Growing Flower Bulbs in Pots and Containers
When you think of flower bulbs, you think of gardens. Fertile flowerbeds full of tulips, pristine lawns framed by daffodils, a winding garden path with hyacinths on either side. However, these are not the only places where flower bulbs can grow and prosper.
Thinking outside the flowerbed
What if you wanted to admire your crocuses on your terrace when having your morning coffee on the first warm day of spring? What if you want the people who come to your door to be welcomed by baskets of grape hyacinths? Maybe you love to observe pretty butterflies flitting from bloom to bloom directly outside of your 2nd story window. Maybe your city-center balcony is the only real ‘outdoors’ in the urban jungle you call home. Or maybe it’s so cold where you live that your Paperwhites will only grow indoors?
For all these scenarios pots & containers are the answer. They enable you to create a garden where there previously was none and make sure you can enjoy the smells and sights of nature exactly where you would love it most.
Planting & caring for potted bulbs
Almost all spring bulbs that you love to see in a garden are just as suitable for growing in pots and containers, but the planting and caring process looks a bit different:
Come fall, the first thing to do is selecting suitable containers. You want a container with drainage holes, so the excess water can escape, as flower bulbs need well-drained soil, and will rot if the roots are too wet for too long. Cheap plastic pots are good enough, and you can always drop them in a more decorative pot once the flowers start blooming.
If you plan to keep the bulbs outdoors all winter long, pick a large container. It should hold enough soil to insulate the bulbs against extremes in temperature, keeping them cold enough to go through their hibernation process, but not so cold that they freeze to death. This method is most suitable for areas where winter temperatures are between 35 and 40 F (1 to 4° C).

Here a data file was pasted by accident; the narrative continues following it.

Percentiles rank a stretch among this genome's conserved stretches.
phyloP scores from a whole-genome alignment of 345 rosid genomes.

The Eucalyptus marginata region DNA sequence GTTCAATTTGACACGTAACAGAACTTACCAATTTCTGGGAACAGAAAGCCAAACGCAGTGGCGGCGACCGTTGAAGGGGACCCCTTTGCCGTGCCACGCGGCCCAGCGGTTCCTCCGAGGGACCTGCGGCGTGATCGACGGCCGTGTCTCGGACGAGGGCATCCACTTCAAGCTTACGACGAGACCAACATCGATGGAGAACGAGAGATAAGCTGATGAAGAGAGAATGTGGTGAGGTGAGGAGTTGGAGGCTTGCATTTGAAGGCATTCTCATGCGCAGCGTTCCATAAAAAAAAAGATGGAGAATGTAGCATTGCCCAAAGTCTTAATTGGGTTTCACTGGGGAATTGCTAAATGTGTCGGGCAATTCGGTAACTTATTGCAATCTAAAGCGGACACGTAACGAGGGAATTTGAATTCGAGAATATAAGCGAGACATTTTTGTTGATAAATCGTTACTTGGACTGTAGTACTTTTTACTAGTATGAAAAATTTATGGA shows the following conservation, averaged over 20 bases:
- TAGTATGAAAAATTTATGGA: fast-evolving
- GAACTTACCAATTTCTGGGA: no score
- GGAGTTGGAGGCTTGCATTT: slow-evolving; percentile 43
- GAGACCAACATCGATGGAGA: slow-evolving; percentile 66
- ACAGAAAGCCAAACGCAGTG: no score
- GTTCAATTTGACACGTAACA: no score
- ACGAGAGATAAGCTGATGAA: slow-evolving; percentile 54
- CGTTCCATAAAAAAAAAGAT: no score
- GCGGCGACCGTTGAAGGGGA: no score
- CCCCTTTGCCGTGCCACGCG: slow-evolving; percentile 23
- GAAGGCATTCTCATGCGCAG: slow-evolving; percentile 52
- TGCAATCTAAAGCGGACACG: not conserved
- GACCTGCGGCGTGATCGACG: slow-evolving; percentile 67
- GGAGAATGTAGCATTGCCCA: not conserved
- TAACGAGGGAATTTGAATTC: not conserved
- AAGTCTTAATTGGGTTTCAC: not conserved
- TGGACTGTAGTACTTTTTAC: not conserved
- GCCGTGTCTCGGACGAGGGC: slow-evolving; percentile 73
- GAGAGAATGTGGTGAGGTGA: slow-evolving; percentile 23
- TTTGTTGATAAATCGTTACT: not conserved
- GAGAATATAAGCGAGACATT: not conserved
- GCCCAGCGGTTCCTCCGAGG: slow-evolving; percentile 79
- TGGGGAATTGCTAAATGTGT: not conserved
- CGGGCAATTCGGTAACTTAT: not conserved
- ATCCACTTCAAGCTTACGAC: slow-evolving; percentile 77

If you want or need to keep your bulbs indoors, maybe because the container is too small or your winters are too cold, keep the potted bulbs in a cold place, like a garage or shed.
The best soil
Don’t use garden soil. Instead fill your container with a high quality potting mix, planting the bulbs just as deep as you would in the ground. Make sure you leave at least 2” of soil underneath the bulbs, so that a healthy root system can form. Pack the bulbs close together, about an inch apart, so they can support each other when they get tall and you will get an abundant-looking display in spring.
After planting, water your bulbs well. Then, during the bulbs’ chilling months, the soil should be damp but not wet. Check once a week to see if the soil hasn’t dried out too much.
In a previous blog we talked about forcing bulbs, and using pots and containers might seem similar. However, when you force bulbs you plant them just below the surface. You also get them out of hibernation much earlier, making them grow in the middle of winter. Potted bulbs are meant to bloom at the same time as their garden-planted siblings.
When spring is around the corner, keep a look out for sprouts forming in your containers. Once green shoots are showing, bring the pots out into the light, and put them on your patio, balcony, path or windowsill. Placing them in indirect light and relatively cooler temperatures will make them bloom for longer.
Using pots and containers to grow flower bulbs is the perfect solution for gardeners who have limited space or who want to create focal points of color in specific places. Order your favorite DutchGrown flower bulbs now, plant them in a pot of your choosing, and next spring you’ll be able to enjoy their fragrance and beauty wherever you want!